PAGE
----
PCI will be headquartered in Des Plaines, Ill., the former home office of the NAII. In addition, PCI will maintain offices in Washington, D.C., and regional offices in Atlanta, Ga.; Austin, Texas; Boston, Mass.; Pittsburgh, Penn.; Sacramento, Calif.; Tallahassee, Fla.; and Trenton, N.J.

One down, two to go?
The merger eliminates one of four insurance company trade associations in the property/casualty sector. The National Association of Mutual Insurance Companies (NAMIC) has been invited to join forces with NAII and the Alliance on more than one occasion, but declined.

“We have been approached twice in the last few years, and both times we’ve declined through a board decision,” Chuck Chamness, president of NAMIC, said. “Basically, I’d say the bottom line in both cases was that we are better able to serve our members by remaining independent.”

While NAMIC experienced a slight growth in its membership, the Alliance has dealt with some hardships brought about by industry insolvencies and consolidations.

NAMIC, on the other hand, has been able to grow its membership the last few years. “In the last 12 months we’ve added about 20 new member companies, about $5 billion in premium,” Chamness reported. According to Chamness, NAMIC will still be the largest property/casualty insurance trade with more than 40 percent of the market share, which he defines as direct written premium. “Plus we have 1,300+ member companies,” he said.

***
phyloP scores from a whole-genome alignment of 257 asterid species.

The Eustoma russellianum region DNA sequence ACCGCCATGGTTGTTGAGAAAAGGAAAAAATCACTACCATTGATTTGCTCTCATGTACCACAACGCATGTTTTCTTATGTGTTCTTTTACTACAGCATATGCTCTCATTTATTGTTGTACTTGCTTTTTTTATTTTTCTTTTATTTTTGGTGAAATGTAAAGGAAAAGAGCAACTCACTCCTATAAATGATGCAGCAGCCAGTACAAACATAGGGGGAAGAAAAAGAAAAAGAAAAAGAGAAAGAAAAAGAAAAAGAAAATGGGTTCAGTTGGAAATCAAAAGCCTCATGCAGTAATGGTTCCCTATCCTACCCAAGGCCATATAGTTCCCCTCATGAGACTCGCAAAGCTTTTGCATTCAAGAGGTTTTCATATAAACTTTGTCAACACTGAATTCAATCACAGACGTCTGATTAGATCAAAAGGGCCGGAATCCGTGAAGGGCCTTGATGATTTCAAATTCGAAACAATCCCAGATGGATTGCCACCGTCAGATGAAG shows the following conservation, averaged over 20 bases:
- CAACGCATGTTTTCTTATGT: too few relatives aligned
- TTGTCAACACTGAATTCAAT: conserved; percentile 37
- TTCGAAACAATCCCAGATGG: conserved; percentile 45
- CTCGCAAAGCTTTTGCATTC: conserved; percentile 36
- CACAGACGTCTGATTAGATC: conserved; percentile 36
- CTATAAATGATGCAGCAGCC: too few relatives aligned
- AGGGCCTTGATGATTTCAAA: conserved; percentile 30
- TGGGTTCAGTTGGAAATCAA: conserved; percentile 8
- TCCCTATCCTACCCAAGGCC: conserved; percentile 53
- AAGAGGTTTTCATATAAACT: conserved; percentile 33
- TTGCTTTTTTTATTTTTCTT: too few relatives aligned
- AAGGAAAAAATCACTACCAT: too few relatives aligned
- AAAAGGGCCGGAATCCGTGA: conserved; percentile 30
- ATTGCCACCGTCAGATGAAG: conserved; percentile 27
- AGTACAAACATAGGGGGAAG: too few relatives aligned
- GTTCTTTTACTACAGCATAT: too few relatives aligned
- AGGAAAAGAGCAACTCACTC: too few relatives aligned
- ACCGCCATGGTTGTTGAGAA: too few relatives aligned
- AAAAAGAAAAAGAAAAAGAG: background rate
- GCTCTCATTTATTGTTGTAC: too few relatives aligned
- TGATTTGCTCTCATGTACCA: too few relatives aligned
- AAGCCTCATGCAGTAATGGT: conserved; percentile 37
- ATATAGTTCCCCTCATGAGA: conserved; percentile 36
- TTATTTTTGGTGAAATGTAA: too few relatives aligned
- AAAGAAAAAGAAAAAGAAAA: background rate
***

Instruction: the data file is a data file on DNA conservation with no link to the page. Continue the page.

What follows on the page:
Regardless of the decision to remain independent, NAMIC members are aligned on most issues that PCI supports, including the issue of insurance regulation. “We support one prominent issue these days, the future insurance regulation,” Chamness added. “[The PCI] and NAMIC are in favor of a reform system of state insurance regulation, and our oppositions are consistent on most issues.”

Nevertheless, a merger between NAMIC and PCI is not on the horizon anytime soon. The same could be said for the industry’s third P/C insurer association, the American Insurance Association (AIA), although strong differences on the issue of federalization might be a factor.

Despite differing political agendas, an AIA spokesperson said the merger is probably good for the industry. “It eliminates some of the fragmentation and redundancy in the industry and sort of streamlines
it a bit,” said Gary Carr, spokesperson for the AIA in Washington, D.C. The AIA strongly favors a federal optional charter, while PCI and the NAMIC support reforming the current system of state-based regulation. “We do have some common interests,” Carr added. “Investing, terrorism insurance, asbestos litigation reform … but we are solid in favor of an optional federal charter,”
he said.

As for the countdown towards one association, “It took 80 years to go from four to three [associations],” Ramirez said. “I don’t know what will happen as far as further consolidation, but the industry needs to speak with one voice and this is a very significant step towards that.”

About Andrea Wells

Andrea Wells is a veteran insurance editor and Editor-in-Chef of Insurance Journal Magazine. More from Andrea Wells